Finally, I'm a little curious because you are now talking about ceiling panels. Have you abandoned window curtains? Have you abandoned wall panels? What's the latest progress report?

Last edited by Greg Miller; October 22nd, 2016 at 06:53 AM.
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Old October 22nd, 2016, 09:35 PM   #83
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Re: Microphone for recording a round table discussion

Hi Greg,

The ceiling panels are in addition to the window curtain, wall panels and a carpet. I thought hanging ceiling panels would be less intrusive to the original ceiling and if they didn't want to mount panels in the ceiling directly, perhaps I could recommend the hanging ones if they would make any noticeable difference.
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Old October 23rd, 2016, 02:40 AM   #84
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Re: Microphone for recording a round table discussion

Hi Kathy,

Well, I'm glad to hear that they're considering that much treatment! That will be a big improvement.

The mounting I'm thinking of would be to attach the panels directly to the ceiling using some type of screws (depending on the present ceiling construction). Of course if they remove them later, that would leave a lot of small holes (probably less than 1/4" diameter) to patch. With the cable-hung panels, you would still need to attach the cables to the ceiling, so presumably you would end up with a similar number of similar holes. I don't see any advantage in terms of mounting, and little or no difference in acoustical performance if the panel performance is the same.

I'd think thin panels mounted directly on the ceiling would have less visual impact. They could essentially just appear to be one continuous ceiling, just an inch or two lower, and slightly different surface texture, compared to the present ceiling.

And, by the way, what's the source of artificial lighting in the room? And what about ventilation? Would ceiling panels interfere with either of those functions?

When you evaluate panels, try to find a graph that shows absorption in different frequency bands. It's relatively easy to absorb high frequencies, harder to absorb as you get lower. That room is big enough to have some resonance at relatively low frequencies, so you want to be sure your panels have good LF performance. When you see an NC figure, that's an average of many frequency bands, but it doesn't tell you about specific frequency performance. To get rid of the LF resonance (and very long reverberation time) in that room, LF performance is really important.

I will note that some panels provide different LF performance if they are mounted an inch or so away from the hard surface behind them. You will find this data in amongst the acoustical specifications. In that case, you might end up mounting something like 3/4" furring strips to the ceiling, then mounting the panels directly to the furring strips. (I doubt that you could achieve a spacing this close with cable-hung mounting.)

Anyway, good luck with all of this! It's great that they're willing to consider rather extensive treatment (which is what they really need). It will be interesting to follow the progress of the project.
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Old October 23rd, 2016, 08:09 AM   #85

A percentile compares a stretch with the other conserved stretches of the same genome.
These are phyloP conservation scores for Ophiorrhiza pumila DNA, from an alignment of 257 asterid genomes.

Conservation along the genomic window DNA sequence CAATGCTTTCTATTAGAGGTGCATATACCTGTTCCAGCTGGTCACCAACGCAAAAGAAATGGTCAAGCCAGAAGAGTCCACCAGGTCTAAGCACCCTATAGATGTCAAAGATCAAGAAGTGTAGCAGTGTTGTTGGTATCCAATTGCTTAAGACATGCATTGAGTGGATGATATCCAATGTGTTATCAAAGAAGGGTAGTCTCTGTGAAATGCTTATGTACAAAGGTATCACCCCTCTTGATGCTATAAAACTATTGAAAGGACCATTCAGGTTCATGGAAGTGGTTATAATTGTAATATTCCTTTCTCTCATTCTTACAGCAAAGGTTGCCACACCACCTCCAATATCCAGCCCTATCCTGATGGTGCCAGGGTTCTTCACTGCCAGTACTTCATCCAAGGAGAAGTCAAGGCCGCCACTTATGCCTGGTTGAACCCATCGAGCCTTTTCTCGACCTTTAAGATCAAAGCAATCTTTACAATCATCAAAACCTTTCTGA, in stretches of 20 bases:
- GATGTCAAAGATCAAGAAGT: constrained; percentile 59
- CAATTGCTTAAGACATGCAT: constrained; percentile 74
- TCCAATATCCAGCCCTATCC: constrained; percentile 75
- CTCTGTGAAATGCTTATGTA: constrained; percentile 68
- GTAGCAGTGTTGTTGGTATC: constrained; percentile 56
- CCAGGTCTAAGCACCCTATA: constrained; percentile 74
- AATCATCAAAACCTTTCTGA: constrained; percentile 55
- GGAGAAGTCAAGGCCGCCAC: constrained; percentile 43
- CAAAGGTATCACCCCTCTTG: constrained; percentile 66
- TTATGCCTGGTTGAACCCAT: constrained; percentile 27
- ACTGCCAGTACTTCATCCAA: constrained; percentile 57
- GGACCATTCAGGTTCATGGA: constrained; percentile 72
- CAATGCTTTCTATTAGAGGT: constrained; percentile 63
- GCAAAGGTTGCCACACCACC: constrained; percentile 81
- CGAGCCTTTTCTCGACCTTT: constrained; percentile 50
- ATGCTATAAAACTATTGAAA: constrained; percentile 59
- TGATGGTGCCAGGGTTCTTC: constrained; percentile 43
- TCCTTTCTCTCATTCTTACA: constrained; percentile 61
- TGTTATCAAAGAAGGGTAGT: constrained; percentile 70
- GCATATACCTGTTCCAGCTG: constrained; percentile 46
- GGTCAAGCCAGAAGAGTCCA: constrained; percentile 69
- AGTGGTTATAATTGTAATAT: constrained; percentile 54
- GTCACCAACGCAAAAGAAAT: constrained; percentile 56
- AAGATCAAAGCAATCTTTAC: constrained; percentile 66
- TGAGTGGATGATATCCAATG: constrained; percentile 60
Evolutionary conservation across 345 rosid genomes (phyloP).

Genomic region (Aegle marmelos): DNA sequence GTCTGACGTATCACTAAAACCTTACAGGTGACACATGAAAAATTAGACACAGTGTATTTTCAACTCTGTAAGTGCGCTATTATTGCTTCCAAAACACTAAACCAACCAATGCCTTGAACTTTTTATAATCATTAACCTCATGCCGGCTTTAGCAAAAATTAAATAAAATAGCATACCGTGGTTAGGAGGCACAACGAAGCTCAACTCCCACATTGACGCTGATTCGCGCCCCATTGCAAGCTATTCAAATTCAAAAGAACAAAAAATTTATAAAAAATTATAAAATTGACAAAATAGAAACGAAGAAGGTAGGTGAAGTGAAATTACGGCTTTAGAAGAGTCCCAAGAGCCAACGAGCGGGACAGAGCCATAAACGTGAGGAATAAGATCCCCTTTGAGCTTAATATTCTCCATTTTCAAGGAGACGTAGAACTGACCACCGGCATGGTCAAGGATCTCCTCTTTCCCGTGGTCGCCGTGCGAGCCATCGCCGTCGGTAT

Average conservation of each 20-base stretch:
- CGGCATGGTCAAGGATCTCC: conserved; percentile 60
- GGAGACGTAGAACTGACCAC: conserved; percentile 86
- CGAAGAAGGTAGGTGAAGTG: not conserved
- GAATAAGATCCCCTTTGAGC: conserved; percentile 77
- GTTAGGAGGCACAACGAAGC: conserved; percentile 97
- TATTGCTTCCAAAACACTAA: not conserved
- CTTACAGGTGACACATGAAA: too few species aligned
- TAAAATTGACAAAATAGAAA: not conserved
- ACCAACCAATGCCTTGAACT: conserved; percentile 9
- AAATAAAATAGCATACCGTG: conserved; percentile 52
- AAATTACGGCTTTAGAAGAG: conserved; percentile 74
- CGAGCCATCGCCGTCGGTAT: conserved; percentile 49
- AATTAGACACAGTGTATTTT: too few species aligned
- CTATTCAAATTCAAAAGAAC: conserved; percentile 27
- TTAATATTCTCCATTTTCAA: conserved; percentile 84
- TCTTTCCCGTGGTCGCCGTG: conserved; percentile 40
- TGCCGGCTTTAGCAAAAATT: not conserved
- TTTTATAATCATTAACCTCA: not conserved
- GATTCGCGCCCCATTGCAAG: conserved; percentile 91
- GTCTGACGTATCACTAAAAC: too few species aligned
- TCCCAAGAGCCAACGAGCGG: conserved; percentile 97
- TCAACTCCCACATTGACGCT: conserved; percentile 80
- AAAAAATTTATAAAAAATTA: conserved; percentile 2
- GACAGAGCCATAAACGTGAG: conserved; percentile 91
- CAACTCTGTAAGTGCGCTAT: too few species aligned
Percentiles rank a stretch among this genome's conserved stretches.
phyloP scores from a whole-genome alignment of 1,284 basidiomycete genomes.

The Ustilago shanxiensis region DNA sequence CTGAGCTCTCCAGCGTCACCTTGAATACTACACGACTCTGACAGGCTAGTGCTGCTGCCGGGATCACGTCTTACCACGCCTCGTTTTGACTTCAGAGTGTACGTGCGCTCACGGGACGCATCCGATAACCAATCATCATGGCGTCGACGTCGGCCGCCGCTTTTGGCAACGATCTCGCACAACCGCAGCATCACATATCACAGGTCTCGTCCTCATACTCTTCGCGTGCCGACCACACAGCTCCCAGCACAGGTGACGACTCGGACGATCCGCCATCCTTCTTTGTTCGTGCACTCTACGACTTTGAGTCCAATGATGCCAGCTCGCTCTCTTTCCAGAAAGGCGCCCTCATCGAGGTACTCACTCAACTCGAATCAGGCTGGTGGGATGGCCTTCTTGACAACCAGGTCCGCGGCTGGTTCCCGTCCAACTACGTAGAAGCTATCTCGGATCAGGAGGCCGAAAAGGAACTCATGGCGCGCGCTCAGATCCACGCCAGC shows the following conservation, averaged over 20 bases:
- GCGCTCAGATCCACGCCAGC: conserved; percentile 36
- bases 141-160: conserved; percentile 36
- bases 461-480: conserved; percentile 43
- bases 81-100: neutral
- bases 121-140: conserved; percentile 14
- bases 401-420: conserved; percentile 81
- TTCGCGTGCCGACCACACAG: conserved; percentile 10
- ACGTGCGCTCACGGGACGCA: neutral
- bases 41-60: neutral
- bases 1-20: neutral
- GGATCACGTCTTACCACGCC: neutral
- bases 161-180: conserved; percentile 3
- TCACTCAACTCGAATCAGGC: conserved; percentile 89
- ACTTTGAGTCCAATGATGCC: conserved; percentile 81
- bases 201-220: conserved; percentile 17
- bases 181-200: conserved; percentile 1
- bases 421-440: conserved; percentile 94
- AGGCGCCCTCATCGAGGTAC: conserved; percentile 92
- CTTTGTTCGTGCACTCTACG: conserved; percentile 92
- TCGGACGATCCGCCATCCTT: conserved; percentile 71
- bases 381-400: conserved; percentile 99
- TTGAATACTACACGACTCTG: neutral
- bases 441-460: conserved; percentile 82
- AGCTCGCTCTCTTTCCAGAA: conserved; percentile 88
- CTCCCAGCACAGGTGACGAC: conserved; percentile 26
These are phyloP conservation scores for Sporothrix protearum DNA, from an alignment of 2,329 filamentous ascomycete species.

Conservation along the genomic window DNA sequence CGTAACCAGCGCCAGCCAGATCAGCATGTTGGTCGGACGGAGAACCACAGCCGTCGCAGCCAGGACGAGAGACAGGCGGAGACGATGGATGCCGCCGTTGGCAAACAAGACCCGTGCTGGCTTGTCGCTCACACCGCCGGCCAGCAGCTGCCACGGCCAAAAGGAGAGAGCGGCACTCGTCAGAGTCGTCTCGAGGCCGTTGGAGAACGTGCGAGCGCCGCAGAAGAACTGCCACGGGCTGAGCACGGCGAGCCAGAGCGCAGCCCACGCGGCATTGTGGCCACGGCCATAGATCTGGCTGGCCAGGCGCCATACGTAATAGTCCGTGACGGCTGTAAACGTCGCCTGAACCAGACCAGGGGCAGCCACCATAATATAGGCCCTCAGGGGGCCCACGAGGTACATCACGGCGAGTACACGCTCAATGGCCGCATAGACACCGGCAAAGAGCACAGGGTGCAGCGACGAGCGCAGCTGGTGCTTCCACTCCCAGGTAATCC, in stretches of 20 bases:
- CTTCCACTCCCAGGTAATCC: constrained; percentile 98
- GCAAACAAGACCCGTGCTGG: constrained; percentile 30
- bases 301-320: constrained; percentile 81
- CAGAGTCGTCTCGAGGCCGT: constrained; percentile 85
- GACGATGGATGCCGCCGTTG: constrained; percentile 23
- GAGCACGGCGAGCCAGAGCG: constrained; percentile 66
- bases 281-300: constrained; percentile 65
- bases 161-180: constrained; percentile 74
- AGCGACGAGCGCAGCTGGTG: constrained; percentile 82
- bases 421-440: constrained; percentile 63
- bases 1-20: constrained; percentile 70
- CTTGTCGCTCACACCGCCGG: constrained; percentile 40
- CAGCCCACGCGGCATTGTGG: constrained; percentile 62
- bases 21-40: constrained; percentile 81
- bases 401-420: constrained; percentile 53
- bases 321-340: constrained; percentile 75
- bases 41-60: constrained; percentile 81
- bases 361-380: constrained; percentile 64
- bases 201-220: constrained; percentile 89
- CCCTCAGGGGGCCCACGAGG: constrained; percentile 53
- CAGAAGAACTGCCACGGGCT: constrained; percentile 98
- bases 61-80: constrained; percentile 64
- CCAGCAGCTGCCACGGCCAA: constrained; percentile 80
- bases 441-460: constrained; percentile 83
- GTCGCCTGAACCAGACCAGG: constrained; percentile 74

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Re: Microphone for recording a round table discussion

Before hanging anything on the ceiling one should find out what is holding it up and how much additional load it will accept, if any.

Based on the pictures, there are only two choices for holding up the ceiling:
(1) with very long beams that go from one end of the room to the other and that is a 40-foot span, or,
(2), cantilever beams in the 20-foot direction to provide a clear span with all glass at one end.
The glass windows are not a structural support and cannot provide any sideways shear bracing, either.

Option (1): To have beams that will span 40 feet they will have to be quite large, even with a very light loading such as a sloped roof. If there the space above is occupied then the loading would be even greater. Also, the bookshelf “wall” would have to be a structural wall with a short cantilever beam over the opening between the two rooms in order to support the 40-foot beam trusses. That darker-brown thing at the end of the book shelves could be covering a structural column support but then what is that black circle thing?

Option (2): The other way to support the ceiling is with trusses or cantilever beams, and the only way that can work is if there is a large room opposite the glass wall side. Ergo, this room would be part of a much larger building on the other side of the wall.

The dark vertical frames around the glass windows don’t appear to be substantial enough to provide significant load support.

Even just plain old fluffy Fiberglass® batt material weighs enough that it’s load has to be taken into account.

The ceiling support is a mystery and I’m very curious about what is holding it up.

More curiosity, are the black and white tables for hosting debate teams?
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Old October 23rd, 2016, 10:58 AM   #86
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Re: Microphone for recording a round table discussion

John,

That sounds like very well-reasoned structural analysis. It must be an interesting building. And I agree about any added load, even if the total is only a few hundred pounds. I've advised Kathy more than once to get an architect involved, so she can avoid being responsible for any structural and safety issues. I think she has sense enough to follow that advice.
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Old October 24th, 2016, 12:00 AM   #87
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Re: Microphone for recording a round table discussion

Thinking about this some more, there can be a third option which would be a combination of the first two.